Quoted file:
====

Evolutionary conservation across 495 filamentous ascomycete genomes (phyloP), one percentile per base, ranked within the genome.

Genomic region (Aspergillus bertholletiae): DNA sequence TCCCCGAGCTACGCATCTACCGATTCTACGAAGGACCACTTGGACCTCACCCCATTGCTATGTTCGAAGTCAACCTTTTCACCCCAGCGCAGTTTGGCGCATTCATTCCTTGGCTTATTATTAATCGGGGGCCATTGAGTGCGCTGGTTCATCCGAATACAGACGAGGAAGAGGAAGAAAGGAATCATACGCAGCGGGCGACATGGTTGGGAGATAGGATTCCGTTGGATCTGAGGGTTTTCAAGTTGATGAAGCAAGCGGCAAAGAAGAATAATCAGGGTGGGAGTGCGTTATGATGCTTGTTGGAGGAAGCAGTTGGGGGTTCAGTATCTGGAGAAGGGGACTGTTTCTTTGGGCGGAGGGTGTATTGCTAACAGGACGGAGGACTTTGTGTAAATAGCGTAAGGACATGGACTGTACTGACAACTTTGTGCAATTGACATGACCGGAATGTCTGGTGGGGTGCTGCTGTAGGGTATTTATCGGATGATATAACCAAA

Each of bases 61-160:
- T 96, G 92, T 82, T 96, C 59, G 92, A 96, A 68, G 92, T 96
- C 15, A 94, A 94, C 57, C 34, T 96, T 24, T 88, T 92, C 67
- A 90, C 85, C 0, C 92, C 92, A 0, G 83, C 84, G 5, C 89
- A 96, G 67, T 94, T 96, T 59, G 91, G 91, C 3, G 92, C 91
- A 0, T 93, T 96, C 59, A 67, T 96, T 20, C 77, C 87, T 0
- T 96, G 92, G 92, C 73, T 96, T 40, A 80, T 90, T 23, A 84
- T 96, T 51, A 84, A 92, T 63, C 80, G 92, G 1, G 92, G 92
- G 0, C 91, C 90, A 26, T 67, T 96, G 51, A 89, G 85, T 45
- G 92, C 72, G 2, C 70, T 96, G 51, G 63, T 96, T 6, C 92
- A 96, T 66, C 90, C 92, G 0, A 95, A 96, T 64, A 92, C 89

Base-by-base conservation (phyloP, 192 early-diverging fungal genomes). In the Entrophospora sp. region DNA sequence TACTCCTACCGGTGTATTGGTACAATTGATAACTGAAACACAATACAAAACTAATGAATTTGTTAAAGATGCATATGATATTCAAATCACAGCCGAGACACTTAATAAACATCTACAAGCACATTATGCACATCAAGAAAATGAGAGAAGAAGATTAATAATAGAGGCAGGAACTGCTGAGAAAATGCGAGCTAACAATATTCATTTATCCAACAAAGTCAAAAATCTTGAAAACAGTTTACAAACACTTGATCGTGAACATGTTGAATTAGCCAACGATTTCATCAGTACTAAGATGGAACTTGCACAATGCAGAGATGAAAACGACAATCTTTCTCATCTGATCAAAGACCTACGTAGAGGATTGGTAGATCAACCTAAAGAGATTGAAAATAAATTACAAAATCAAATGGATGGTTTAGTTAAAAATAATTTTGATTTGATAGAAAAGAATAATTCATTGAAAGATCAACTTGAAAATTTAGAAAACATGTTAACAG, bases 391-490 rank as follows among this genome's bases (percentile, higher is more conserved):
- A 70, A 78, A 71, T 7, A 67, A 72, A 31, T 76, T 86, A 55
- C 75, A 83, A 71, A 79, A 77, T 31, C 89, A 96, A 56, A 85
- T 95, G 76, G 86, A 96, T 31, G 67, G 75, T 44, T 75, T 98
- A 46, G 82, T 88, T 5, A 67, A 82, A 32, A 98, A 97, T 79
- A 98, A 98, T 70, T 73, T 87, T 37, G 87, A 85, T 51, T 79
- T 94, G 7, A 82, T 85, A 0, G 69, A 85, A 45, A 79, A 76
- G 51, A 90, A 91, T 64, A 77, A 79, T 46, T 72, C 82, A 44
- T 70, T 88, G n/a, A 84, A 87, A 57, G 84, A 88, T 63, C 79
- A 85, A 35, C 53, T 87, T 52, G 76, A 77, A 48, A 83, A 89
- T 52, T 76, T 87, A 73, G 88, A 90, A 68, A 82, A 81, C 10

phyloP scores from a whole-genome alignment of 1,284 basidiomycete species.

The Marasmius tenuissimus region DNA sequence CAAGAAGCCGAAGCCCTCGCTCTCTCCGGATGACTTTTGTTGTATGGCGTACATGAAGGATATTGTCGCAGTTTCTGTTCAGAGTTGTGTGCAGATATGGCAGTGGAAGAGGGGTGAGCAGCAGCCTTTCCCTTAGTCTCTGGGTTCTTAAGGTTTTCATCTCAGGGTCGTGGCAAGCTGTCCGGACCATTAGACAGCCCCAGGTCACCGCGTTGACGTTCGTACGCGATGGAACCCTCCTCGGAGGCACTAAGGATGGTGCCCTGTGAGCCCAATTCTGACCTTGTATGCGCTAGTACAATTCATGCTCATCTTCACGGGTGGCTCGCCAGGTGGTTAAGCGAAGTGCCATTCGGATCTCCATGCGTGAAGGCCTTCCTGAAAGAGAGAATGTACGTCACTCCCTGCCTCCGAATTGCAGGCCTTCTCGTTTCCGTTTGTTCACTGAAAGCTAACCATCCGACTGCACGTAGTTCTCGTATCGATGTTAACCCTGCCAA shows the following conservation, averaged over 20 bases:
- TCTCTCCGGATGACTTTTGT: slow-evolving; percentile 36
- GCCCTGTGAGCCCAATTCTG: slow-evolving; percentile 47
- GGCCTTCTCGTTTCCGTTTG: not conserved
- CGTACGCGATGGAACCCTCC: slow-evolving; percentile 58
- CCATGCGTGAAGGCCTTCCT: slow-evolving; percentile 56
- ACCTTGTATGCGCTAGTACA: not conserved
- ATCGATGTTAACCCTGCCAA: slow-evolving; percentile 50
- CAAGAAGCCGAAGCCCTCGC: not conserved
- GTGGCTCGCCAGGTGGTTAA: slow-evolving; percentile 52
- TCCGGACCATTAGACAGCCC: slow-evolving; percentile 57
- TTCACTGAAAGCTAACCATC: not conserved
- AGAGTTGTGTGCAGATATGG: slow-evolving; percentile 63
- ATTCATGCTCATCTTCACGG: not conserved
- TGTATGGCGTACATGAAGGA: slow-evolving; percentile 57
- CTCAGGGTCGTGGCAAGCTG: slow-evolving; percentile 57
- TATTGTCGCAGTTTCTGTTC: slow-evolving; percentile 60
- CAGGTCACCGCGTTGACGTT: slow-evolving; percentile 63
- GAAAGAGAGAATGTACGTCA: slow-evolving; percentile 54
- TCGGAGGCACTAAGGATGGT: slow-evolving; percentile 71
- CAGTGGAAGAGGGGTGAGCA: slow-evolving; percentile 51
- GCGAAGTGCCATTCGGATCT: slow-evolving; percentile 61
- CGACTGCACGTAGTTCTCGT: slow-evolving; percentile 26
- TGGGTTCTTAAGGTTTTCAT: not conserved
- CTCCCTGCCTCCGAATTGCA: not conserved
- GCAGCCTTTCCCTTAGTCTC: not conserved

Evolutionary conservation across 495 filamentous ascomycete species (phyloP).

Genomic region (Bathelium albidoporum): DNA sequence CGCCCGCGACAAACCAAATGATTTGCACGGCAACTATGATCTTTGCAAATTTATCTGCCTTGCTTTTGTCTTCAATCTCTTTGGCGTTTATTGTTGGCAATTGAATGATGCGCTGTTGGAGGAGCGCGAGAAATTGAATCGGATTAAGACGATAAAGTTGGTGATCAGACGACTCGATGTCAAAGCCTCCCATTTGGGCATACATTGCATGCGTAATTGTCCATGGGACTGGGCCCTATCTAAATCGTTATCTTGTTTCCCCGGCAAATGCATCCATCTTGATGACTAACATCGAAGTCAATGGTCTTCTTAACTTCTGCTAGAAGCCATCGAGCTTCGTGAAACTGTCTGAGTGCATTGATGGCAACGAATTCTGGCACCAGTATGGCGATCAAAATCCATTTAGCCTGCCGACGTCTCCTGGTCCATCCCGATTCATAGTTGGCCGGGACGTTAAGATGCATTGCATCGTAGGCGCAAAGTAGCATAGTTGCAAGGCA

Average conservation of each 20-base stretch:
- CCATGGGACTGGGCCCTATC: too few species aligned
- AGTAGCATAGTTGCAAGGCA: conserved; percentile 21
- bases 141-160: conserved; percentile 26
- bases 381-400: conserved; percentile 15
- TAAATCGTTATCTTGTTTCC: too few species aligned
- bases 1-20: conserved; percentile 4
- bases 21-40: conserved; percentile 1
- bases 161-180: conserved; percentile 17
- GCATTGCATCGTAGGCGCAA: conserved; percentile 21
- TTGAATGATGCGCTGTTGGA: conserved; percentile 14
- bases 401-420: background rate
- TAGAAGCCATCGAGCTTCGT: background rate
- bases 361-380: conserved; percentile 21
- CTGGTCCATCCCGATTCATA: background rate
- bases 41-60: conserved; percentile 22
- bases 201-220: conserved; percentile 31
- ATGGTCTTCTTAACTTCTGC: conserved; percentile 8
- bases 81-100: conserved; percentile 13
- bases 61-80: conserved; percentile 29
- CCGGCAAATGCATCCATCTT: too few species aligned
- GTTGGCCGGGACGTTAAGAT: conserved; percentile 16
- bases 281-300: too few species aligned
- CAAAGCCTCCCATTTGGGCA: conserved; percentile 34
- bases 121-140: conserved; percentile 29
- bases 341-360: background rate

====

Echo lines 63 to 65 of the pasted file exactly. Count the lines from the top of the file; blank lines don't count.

- GCATTGCATCGTAGGCGCAA: conserved; percentile 21
- TTGAATGATGCGCTGTTGGA: conserved; percentile 14
- bases 401-420: background rate